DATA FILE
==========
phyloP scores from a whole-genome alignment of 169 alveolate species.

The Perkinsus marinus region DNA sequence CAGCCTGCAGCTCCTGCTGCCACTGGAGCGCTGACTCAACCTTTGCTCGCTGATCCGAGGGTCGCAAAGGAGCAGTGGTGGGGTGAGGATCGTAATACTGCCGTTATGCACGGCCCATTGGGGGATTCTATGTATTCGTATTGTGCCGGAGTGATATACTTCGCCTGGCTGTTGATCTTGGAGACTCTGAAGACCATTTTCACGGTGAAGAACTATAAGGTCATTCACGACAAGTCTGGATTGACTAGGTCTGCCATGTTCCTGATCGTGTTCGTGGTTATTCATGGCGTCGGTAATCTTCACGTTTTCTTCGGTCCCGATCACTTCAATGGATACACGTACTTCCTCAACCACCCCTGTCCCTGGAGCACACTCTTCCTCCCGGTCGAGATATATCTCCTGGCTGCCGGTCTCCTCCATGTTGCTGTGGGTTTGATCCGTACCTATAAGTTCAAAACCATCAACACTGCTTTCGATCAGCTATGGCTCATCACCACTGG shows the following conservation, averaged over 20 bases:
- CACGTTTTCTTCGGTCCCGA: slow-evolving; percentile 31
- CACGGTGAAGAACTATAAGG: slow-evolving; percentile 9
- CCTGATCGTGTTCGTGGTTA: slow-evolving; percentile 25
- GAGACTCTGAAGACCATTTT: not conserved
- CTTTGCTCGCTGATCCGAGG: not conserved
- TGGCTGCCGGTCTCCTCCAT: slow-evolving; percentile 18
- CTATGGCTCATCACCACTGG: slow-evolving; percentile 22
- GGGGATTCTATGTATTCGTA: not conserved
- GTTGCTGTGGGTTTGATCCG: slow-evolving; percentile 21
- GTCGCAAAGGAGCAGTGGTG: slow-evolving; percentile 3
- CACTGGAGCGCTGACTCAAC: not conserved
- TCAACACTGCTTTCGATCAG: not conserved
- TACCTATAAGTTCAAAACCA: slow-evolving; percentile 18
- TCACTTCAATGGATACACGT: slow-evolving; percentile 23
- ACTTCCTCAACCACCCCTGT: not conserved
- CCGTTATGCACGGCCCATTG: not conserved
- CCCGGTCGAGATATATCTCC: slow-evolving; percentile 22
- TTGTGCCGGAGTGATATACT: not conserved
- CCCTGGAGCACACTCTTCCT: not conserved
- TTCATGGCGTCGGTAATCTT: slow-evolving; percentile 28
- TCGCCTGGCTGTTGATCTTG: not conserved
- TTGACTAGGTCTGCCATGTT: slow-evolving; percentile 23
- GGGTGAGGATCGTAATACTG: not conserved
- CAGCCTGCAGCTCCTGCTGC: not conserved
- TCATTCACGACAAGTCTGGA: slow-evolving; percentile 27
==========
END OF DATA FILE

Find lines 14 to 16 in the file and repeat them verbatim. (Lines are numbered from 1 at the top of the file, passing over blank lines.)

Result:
- TCAACACTGCTTTCGATCAG: not conserved
- TACCTATAAGTTCAAAACCA: slow-evolving; percentile 18
- TCACTTCAATGGATACACGT: slow-evolving; percentile 23